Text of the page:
A global phylogeny of Asplenium published in 2020 divided the genus into eleven clades,[7] which were given informal names pending further taxonomic study. A. scolopendrium belongs to the "Phyllitis subclade" of the "Phyllitis clade".[8] Members of the Phyllitis clade have undivided or pinnatifid leaf blades with a thick, leathery texture, persistent scales on their stalk, and often possess anastomosing veins. Members of the Phyllitis subclade have undivided leaves with freely branching veins and single or paired sori. They are widely distributed through the Northern Hemisphere.[9] Its closest relative within the subclade is A. komarovii, with which it forms a clade (the former segregate genus Phyllitis), sister to A. sagittatum.[8]

Three variations or subspecies are currently known:

  • A. scolopendrium var. scolopendrium, the most common variation, is native to Eurasia and North Africa;
  • A. scolopendrium var. americanum, a threatened variation, is native to the United States and Canada;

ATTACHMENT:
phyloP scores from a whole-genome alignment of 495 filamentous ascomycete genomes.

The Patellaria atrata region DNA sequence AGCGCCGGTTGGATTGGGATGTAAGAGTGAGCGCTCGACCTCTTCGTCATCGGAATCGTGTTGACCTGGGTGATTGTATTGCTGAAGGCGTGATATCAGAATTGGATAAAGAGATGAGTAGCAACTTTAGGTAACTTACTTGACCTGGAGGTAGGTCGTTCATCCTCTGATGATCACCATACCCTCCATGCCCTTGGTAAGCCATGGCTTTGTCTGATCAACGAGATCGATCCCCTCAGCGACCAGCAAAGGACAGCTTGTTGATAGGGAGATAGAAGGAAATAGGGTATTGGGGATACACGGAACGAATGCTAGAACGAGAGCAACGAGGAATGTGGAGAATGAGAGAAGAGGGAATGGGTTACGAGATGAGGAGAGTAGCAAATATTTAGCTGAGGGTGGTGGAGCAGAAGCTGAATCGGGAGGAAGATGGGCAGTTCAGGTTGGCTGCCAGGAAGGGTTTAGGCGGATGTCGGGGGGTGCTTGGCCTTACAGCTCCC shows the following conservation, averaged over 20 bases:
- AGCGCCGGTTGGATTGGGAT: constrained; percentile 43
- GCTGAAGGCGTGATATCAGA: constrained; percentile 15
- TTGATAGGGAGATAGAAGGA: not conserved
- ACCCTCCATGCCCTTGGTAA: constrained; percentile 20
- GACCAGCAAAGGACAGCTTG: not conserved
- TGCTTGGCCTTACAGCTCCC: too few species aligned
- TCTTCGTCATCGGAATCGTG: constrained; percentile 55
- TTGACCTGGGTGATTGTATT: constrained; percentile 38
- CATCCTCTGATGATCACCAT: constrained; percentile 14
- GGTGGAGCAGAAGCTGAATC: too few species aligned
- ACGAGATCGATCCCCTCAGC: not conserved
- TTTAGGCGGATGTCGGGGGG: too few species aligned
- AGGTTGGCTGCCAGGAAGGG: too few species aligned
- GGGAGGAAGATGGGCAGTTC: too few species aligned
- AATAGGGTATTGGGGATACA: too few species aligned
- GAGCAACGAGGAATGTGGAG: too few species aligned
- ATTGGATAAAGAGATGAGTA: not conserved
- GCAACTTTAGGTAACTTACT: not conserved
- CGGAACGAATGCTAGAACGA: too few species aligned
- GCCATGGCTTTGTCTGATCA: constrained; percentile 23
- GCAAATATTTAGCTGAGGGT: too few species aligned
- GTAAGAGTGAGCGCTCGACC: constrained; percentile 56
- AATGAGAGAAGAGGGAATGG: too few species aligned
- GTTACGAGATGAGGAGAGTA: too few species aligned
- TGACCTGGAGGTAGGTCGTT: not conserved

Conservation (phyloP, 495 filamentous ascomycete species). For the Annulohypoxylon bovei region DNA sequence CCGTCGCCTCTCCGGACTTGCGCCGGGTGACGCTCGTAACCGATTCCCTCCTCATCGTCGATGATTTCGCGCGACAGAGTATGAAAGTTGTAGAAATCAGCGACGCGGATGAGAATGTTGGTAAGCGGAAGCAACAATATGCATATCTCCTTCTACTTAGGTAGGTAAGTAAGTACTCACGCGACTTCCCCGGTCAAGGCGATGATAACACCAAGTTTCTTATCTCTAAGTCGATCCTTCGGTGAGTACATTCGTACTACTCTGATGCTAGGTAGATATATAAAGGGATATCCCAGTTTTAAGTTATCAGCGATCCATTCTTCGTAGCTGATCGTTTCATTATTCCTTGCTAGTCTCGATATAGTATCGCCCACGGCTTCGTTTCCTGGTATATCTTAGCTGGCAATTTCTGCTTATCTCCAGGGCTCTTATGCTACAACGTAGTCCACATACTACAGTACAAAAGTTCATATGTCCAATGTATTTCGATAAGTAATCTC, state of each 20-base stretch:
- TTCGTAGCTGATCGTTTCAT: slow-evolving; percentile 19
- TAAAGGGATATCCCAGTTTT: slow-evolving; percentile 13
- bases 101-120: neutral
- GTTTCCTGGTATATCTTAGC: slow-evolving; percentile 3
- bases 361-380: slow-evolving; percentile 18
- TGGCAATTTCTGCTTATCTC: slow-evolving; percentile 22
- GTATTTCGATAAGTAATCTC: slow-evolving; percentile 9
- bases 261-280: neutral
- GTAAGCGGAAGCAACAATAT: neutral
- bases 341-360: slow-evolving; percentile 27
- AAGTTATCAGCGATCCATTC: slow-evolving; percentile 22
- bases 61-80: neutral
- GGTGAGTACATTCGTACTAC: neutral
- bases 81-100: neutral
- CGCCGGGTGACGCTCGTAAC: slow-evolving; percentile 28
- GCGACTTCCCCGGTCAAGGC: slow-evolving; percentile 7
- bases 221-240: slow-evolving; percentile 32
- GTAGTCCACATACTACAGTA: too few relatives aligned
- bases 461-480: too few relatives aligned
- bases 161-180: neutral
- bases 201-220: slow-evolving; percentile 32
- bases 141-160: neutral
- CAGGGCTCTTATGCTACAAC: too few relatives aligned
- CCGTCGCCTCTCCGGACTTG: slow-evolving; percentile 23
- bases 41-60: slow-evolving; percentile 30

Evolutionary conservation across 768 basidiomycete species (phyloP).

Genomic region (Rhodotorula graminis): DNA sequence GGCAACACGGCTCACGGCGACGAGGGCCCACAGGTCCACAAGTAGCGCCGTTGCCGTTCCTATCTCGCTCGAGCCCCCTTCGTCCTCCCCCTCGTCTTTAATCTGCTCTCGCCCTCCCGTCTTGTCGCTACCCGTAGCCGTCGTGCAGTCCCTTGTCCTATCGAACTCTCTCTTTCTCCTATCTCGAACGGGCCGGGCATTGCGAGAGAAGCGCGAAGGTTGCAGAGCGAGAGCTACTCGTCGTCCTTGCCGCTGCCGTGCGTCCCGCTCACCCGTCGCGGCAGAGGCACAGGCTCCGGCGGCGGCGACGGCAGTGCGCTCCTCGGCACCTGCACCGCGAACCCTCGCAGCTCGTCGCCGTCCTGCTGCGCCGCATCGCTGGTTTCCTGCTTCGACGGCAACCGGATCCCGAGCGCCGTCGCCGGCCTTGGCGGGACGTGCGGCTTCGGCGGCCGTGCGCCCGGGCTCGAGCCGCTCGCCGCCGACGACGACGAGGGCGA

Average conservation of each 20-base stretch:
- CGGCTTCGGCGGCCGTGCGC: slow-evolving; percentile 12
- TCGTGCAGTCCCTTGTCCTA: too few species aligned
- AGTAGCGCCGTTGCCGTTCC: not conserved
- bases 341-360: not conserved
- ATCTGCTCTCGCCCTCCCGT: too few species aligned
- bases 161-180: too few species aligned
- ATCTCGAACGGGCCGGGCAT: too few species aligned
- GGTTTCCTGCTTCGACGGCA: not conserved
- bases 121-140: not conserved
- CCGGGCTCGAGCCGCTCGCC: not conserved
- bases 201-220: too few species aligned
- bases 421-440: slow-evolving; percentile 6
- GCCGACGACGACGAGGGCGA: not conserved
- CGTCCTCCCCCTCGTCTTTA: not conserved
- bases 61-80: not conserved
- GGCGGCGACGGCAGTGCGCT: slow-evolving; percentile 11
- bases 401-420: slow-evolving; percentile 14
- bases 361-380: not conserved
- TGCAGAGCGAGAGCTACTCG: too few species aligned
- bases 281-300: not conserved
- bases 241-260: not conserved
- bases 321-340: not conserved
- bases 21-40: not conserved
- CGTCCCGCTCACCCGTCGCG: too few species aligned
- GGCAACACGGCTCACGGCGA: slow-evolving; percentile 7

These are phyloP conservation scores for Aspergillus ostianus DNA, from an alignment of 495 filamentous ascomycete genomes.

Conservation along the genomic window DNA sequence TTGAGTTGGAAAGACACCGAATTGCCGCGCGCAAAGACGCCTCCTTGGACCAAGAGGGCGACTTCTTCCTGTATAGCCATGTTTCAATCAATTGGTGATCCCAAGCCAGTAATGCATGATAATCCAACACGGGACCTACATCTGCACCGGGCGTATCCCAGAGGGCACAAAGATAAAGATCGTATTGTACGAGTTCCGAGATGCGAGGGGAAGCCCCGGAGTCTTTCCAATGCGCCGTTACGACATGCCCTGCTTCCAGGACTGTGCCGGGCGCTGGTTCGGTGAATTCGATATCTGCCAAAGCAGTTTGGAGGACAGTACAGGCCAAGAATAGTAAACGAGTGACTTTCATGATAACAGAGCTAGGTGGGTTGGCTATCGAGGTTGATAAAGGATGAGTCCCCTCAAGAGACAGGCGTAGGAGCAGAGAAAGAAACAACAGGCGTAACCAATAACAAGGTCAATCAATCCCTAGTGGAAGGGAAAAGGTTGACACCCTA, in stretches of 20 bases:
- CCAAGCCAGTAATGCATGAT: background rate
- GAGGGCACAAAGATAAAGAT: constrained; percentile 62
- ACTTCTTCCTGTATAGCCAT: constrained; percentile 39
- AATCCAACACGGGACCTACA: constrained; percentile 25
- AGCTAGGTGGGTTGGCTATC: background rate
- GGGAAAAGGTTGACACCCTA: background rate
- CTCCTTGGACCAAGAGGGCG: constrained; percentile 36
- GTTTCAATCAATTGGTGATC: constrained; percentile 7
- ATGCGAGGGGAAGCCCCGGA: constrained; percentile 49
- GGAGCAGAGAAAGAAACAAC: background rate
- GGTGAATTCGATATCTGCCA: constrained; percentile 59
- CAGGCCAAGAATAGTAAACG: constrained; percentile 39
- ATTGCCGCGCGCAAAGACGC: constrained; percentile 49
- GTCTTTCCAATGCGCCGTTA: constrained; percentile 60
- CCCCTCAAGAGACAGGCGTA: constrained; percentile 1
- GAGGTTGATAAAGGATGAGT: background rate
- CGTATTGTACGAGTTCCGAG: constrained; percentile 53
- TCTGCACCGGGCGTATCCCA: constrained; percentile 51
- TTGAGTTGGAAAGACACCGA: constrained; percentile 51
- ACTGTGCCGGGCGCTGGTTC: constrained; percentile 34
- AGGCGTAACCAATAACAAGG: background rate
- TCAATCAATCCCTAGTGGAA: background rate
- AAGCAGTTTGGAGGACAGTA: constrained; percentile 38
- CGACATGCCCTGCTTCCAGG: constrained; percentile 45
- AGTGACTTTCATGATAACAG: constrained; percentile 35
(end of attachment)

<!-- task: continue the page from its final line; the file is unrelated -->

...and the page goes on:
• A. scolopendrium var. lindenii, the least-studied variation, is native to Mexico and Hispaniola.

Morphological differences between the variations are minor, but the North American variations (i.e. americanum and lindenii) are tetraploid, while the Old World variation (i.e. scolopendrium) is diploid.[10] Some taxonomists group lindenii with americanum, leaving just two variations.


Asplenium scolopendrium is a common species in the Old World:

In North America, it occurs in rare, widely scattered populations located in different locales:


The plants grow on neutral, calcium-rich, and/or lime-rich substrates under deciduous hardwood canopies (usually sugar maples in eastern North America), including moist soil and damp crevices in old walls; they are found most commonly in shaded areas. Plants in full sun are usually stunted and yellowish in colour, while those in full shade are dark green and healthy. The disjunct populations of the North American variation in the southeastern US are found exclusively in sinkhole pits or limestone caves.[18] These populations may be relics of cooler Pleistocene climates.[15]